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Dietary supplementation of saponins to improve the quality and oxidative stability of broiler chicken meat

Bera, Indrajit, Tyagi, Praveen K., Mir, Nasir Akbar, Tyagi, Pramod K., Dev, Kapil, Sharma, Divya, Mandal, A. B.
Journal of food science and technology 2019 v.56 no.4 pp. 2063-2072
2,2-diphenyl-1-picrylhydrazyl, Sapindus mukorossi, antioxidants, body weight, breasts, broiler chickens, chicken meat, cholesterol, diet, lipid content, lipid peroxidation, meat quality, oxidative stability, peroxide value, saponins, storage time, thiobarbituric acid-reactive substances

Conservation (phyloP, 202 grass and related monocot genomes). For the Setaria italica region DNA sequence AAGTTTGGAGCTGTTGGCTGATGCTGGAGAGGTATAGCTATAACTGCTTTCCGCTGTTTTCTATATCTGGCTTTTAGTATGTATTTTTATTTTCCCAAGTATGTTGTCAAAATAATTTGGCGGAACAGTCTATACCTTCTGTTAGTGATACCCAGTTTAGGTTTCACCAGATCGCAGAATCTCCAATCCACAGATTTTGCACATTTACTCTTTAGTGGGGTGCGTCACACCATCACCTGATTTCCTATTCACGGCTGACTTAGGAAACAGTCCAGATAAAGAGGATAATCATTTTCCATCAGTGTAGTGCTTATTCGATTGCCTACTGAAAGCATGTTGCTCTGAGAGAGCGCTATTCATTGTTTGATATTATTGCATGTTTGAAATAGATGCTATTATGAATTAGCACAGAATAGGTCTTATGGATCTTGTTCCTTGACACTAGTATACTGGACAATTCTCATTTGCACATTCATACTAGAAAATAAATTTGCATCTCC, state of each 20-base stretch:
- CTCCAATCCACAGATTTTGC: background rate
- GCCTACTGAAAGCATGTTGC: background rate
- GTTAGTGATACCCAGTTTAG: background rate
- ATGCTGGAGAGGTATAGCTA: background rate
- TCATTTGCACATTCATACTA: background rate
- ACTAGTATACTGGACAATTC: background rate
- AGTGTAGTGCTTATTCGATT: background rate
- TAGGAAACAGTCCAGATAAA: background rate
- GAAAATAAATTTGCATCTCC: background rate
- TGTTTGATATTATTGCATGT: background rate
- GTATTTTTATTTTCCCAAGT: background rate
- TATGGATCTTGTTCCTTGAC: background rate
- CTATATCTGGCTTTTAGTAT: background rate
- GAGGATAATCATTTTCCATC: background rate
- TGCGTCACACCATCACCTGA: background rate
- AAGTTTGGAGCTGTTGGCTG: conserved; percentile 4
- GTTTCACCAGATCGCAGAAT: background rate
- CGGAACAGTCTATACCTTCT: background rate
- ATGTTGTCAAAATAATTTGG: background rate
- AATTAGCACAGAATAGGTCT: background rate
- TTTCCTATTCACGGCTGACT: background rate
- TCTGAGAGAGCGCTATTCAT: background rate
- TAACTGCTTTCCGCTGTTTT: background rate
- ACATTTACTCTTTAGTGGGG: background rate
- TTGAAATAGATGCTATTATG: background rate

A total of 384 broiler chicken of same hatch and uniform body weight were used to assess the role of saponins in meat quality. The soapnut shell powder obtained from Sapindus mukorossi was used as a source of saponins. Following a 4 × 2 factorial design broiler chicken diets were supplemented with four saponin levels (0, 100, 150, 200 mg/kg diet) and each provided for 42 (0–42 day) and 21 days (21–42 day) resulting into eight dietary treatments. The results revealed that dietary saponin supplementation significantly (P < 0.05) and progressively decreased the cholesterol, fat content, and peroxide values (after 30 days of 0 °C storage) of breast and thigh meat. There was a progressive and significant (P < 0.05) increase in the ABTS and DPPH values of broiler chicken meat with increasing dietary saponin levels. However, the effect of dietary saponin level of 150 mg did not differ significantly from 200 mg level. The peroxide values of breast and thigh meat after 30 days of storage and TBARS values of fresh breast and thigh meat as well as after 30 days of storage were significantly (P < 0.05) higher in control group compared to other groups supplemented with different saponin levels which did not differ significantly (P > 0.05) from each other. Further, significantly (P < 0.05) better antioxidant and lipid oxidation status was observed by supplementing saponins for 42 days duration compared to 21 days. Thus, it was concluded that the dietary supplementation of 150 mg saponin/kg diet of broiler chicken for 42 day duration results in better meat quality with better lipid oxidative stability.